Kathmandu, Nepal – Age is just number for this 85-year-old man, Min Bahadur Sherchan, who wants to reclaim the title as the oldest person to scale the 29,035-foot Himalayan peak – the world’s tallest mountain – next month during a window of favorable weather on the summit.
Sherchan first climbed Everest in 2008 at the age of 76, has held the record since but lost it in 2013 to an 80-year-old Japanese climber Yuichiro Miura.
“I want to be the oldest person to scale Everest again to be an inspiration for humankind, a boost for the elderly people and an encouragement for youths,” Sherchan said Wednesday at his home in Kathmandu. “It will be a message for everyone that age is no obstacle to achieving their dreams.”
Sherchan has been determined to reclaim his crown ever since, but he has suffered a series of setbacks. He faced financial problems and delays in securing a climbing permit. He tried again in 2015 but an avalanche triggered by earthquakes killing 19 people forced him to cancel the climb.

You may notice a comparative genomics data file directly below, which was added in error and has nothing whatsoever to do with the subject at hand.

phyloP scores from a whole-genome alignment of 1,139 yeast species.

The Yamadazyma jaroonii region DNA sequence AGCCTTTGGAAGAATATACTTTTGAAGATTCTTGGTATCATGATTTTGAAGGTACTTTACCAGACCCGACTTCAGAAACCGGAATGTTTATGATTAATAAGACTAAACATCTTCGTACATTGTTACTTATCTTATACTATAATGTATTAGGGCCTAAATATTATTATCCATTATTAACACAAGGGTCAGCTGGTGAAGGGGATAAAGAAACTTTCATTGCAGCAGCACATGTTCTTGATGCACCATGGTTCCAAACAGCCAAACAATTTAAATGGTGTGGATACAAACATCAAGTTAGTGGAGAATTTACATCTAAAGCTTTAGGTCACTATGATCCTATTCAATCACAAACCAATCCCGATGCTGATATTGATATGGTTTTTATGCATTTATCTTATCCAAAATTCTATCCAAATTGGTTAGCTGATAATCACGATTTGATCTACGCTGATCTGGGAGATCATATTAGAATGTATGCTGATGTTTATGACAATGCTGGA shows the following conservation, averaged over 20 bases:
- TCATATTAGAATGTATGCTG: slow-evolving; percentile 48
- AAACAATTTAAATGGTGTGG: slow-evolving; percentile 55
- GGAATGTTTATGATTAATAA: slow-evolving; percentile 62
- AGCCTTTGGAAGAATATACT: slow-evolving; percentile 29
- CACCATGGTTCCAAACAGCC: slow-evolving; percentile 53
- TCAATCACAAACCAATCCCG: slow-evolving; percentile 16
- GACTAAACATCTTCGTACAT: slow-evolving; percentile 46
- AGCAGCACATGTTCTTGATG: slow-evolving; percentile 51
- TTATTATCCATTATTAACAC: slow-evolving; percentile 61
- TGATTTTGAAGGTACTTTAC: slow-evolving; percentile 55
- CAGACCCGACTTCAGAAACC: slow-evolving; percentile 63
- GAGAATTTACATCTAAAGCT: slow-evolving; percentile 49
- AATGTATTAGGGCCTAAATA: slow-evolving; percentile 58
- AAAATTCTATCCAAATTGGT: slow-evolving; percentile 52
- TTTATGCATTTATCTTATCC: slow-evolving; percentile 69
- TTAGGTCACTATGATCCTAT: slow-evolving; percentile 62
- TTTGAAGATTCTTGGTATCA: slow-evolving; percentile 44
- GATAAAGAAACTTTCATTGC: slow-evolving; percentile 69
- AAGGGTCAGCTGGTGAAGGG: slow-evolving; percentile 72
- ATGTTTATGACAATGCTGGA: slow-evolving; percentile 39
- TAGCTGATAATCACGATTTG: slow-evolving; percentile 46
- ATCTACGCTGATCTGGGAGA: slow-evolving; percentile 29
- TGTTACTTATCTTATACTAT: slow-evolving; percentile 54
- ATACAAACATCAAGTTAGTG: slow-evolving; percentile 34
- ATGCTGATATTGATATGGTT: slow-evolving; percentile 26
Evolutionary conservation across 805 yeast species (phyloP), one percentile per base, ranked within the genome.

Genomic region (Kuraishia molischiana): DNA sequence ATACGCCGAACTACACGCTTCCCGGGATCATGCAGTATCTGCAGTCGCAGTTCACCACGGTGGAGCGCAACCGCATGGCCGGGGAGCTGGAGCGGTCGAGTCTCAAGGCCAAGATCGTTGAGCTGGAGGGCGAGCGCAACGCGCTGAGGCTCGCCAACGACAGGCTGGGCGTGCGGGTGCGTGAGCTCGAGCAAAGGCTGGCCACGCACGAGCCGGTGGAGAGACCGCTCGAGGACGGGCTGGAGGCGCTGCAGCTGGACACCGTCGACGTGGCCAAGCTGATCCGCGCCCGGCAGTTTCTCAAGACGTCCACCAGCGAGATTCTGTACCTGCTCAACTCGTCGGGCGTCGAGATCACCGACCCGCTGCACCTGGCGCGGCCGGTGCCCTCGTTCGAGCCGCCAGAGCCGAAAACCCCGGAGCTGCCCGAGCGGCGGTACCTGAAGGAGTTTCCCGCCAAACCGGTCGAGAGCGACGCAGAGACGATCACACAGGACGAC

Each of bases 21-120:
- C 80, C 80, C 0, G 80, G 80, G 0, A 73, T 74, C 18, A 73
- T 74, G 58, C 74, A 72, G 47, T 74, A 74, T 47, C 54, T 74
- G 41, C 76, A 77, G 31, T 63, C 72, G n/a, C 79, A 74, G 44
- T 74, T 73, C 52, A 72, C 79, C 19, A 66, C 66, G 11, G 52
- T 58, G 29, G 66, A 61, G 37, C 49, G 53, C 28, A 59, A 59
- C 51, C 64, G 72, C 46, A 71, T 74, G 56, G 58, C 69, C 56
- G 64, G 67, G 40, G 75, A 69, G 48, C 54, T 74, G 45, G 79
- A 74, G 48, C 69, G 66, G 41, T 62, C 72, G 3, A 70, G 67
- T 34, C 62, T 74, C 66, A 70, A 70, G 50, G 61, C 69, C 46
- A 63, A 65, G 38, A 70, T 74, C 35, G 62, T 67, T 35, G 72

“I am confident that I will succeed this time. I have no problems that could stop me from climbing Everest and the only problem could be weather,” Sherchan said. He added that he has no respiratory problems and his blood pressure is normal.
“I am not scared of climbing, but the only part I fear is the part between base camp and Camp 1, which is very dangerous,” Sherchan said.
Sherchan’s passion of mountaineering began in 1960 when he was a Liason officer for a Swiss team that climbed Mount Dhaulagiri.
He then became an apple farmer before settling down to run hotels at Kathmandu.
He said that if he regains his record, he plans to campaign for world peace by traveling to conflict areas like Syria.
“After I become the oldest Everest climber, people will listen to my campaign for world peace,” he said.